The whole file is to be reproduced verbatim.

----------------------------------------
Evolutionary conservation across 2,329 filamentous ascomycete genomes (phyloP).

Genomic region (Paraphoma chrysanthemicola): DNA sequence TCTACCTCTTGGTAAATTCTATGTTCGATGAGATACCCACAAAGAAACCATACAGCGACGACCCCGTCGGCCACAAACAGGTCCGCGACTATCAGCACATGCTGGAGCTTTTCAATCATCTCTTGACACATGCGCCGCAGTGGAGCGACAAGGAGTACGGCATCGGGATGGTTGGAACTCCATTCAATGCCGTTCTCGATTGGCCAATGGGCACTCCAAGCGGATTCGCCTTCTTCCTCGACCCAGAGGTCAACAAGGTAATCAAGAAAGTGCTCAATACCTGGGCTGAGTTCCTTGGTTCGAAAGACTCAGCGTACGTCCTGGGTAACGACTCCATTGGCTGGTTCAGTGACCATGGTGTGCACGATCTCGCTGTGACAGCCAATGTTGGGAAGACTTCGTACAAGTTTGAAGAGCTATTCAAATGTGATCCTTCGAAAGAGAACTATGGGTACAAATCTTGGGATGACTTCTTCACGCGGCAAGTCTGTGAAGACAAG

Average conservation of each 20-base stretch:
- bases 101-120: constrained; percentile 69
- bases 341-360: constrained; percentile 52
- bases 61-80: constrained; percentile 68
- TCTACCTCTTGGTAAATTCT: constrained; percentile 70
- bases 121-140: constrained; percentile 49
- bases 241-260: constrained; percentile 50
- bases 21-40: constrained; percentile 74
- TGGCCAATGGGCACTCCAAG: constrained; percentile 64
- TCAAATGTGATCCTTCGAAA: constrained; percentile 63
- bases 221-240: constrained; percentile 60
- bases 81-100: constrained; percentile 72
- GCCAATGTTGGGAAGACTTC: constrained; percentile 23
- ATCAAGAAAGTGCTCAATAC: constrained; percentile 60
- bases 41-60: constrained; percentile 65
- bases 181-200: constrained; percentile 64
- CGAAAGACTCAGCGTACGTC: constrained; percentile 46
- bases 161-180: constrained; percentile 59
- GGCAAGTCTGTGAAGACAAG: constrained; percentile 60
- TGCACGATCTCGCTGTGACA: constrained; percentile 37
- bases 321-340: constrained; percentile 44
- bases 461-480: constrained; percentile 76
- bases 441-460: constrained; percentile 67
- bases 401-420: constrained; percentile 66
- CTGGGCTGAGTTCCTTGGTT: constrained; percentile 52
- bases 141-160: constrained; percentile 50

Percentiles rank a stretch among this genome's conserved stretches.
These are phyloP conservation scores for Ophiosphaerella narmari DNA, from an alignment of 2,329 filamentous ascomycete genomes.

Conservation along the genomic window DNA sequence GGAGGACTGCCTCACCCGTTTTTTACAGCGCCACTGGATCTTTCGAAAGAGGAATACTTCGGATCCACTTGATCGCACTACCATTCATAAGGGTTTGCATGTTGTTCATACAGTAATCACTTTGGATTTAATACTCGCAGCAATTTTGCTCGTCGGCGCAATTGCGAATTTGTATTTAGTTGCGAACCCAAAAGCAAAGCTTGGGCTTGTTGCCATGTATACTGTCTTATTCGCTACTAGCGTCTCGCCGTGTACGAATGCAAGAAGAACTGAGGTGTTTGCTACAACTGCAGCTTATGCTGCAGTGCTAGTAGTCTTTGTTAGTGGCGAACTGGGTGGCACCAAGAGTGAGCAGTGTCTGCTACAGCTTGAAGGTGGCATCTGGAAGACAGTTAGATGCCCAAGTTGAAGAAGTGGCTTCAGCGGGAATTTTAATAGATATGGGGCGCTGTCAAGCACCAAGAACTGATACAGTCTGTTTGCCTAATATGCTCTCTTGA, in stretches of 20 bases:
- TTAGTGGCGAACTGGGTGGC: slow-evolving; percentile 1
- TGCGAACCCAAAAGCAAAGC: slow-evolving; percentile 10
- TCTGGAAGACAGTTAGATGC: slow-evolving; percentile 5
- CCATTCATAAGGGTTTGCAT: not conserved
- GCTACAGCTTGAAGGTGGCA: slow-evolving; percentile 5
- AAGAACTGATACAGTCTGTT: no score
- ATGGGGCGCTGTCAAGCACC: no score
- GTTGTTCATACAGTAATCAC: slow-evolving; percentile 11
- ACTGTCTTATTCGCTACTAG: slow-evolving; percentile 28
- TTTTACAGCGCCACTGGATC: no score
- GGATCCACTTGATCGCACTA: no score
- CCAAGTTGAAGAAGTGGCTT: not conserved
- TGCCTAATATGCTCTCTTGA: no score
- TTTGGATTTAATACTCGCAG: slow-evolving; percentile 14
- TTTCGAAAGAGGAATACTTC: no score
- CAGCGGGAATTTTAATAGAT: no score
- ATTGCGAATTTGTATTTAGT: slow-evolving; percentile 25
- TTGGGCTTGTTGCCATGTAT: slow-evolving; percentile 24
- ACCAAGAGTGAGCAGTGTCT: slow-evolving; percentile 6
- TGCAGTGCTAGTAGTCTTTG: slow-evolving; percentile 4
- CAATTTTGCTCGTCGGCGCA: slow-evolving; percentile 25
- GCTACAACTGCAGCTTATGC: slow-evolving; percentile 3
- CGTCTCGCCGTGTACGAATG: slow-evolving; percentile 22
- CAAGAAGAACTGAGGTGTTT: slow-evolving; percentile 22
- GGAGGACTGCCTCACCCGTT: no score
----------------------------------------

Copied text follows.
Evolutionary conservation across 2,329 filamentous ascomycete genomes (phyloP).

Genomic region (Paraphoma chrysanthemicola): DNA sequence TCTACCTCTTGGTAAATTCTATGTTCGATGAGATACCCACAAAGAAACCATACAGCGACGACCCCGTCGGCCACAAACAGGTCCGCGACTATCAGCACATGCTGGAGCTTTTCAATCATCTCTTGACACATGCGCCGCAGTGGAGCGACAAGGAGTACGGCATCGGGATGGTTGGAACTCCATTCAATGCCGTTCTCGATTGGCCAATGGGCACTCCAAGCGGATTCGCCTTCTTCCTCGACCCAGAGGTCAACAAGGTAATCAAGAAAGTGCTCAATACCTGGGCTGAGTTCCTTGGTTCGAAAGACTCAGCGTACGTCCTGGGTAACGACTCCATTGGCTGGTTCAGTGACCATGGTGTGCACGATCTCGCTGTGACAGCCAATGTTGGGAAGACTTCGTACAAGTTTGAAGAGCTATTCAAATGTGATCCTTCGAAAGAGAACTATGGGTACAAATCTTGGGATGACTTCTTCACGCGGCAAGTCTGTGAAGACAAG

Average conservation of each 20-base stretch:
- bases 101-120: constrained; percentile 69
- bases 341-360: constrained; percentile 52
- bases 61-80: constrained; percentile 68
- TCTACCTCTTGGTAAATTCT: constrained; percentile 70
- bases 121-140: constrained; percentile 49
- bases 241-260: constrained; percentile 50
- bases 21-40: constrained; percentile 74
- TGGCCAATGGGCACTCCAAG: constrained; percentile 64
- TCAAATGTGATCCTTCGAAA: constrained; percentile 63
- bases 221-240: constrained; percentile 60
- bases 81-100: constrained; percentile 72
- GCCAATGTTGGGAAGACTTC: constrained; percentile 23
- ATCAAGAAAGTGCTCAATAC: constrained; percentile 60
- bases 41-60: constrained; percentile 65
- bases 181-200: constrained; percentile 64
- CGAAAGACTCAGCGTACGTC: constrained; percentile 46
- bases 161-180: constrained; percentile 59
- GGCAAGTCTGTGAAGACAAG: constrained; percentile 60
- TGCACGATCTCGCTGTGACA: constrained; percentile 37
- bases 321-340: constrained; percentile 44
- bases 461-480: constrained; percentile 76
- bases 441-460: constrained; percentile 67
- bases 401-420: constrained; percentile 66
- CTGGGCTGAGTTCCTTGGTT: constrained; percentile 52
- bases 141-160: constrained; percentile 50

Percentiles rank a stretch among this genome's conserved stretches.
These are phyloP conservation scores for Ophiosphaerella narmari DNA, from an alignment of 2,329 filamentous ascomycete genomes.

Conservation along the genomic window DNA sequence GGAGGACTGCCTCACCCGTTTTTTACAGCGCCACTGGATCTTTCGAAAGAGGAATACTTCGGATCCACTTGATCGCACTACCATTCATAAGGGTTTGCATGTTGTTCATACAGTAATCACTTTGGATTTAATACTCGCAGCAATTTTGCTCGTCGGCGCAATTGCGAATTTGTATTTAGTTGCGAACCCAAAAGCAAAGCTTGGGCTTGTTGCCATGTATACTGTCTTATTCGCTACTAGCGTCTCGCCGTGTACGAATGCAAGAAGAACTGAGGTGTTTGCTACAACTGCAGCTTATGCTGCAGTGCTAGTAGTCTTTGTTAGTGGCGAACTGGGTGGCACCAAGAGTGAGCAGTGTCTGCTACAGCTTGAAGGTGGCATCTGGAAGACAGTTAGATGCCCAAGTTGAAGAAGTGGCTTCAGCGGGAATTTTAATAGATATGGGGCGCTGTCAAGCACCAAGAACTGATACAGTCTGTTTGCCTAATATGCTCTCTTGA, in stretches of 20 bases:
- TTAGTGGCGAACTGGGTGGC: slow-evolving; percentile 1
- TGCGAACCCAAAAGCAAAGC: slow-evolving; percentile 10
- TCTGGAAGACAGTTAGATGC: slow-evolving; percentile 5
- CCATTCATAAGGGTTTGCAT: not conserved
- GCTACAGCTTGAAGGTGGCA: slow-evolving; percentile 5
- AAGAACTGATACAGTCTGTT: no score
- ATGGGGCGCTGTCAAGCACC: no score
- GTTGTTCATACAGTAATCAC: slow-evolving; percentile 11
- ACTGTCTTATTCGCTACTAG: slow-evolving; percentile 28
- TTTTACAGCGCCACTGGATC: no score
- GGATCCACTTGATCGCACTA: no score
- CCAAGTTGAAGAAGTGGCTT: not conserved
- TGCCTAATATGCTCTCTTGA: no score
- TTTGGATTTAATACTCGCAG: slow-evolving; percentile 14
- TTTCGAAAGAGGAATACTTC: no score
- CAGCGGGAATTTTAATAGAT: no score
- ATTGCGAATTTGTATTTAGT: slow-evolving; percentile 25
- TTGGGCTTGTTGCCATGTAT: slow-evolving; percentile 24
- ACCAAGAGTGAGCAGTGTCT: slow-evolving; percentile 6
- TGCAGTGCTAGTAGTCTTTG: slow-evolving; percentile 4
- CAATTTTGCTCGTCGGCGCA: slow-evolving; percentile 25
- GCTACAACTGCAGCTTATGC: slow-evolving; percentile 3
- CGTCTCGCCGTGTACGAATG: slow-evolving; percentile 22
- CAAGAAGAACTGAGGTGTTT: slow-evolving; percentile 22
- GGAGGACTGCCTCACCCGTT: no score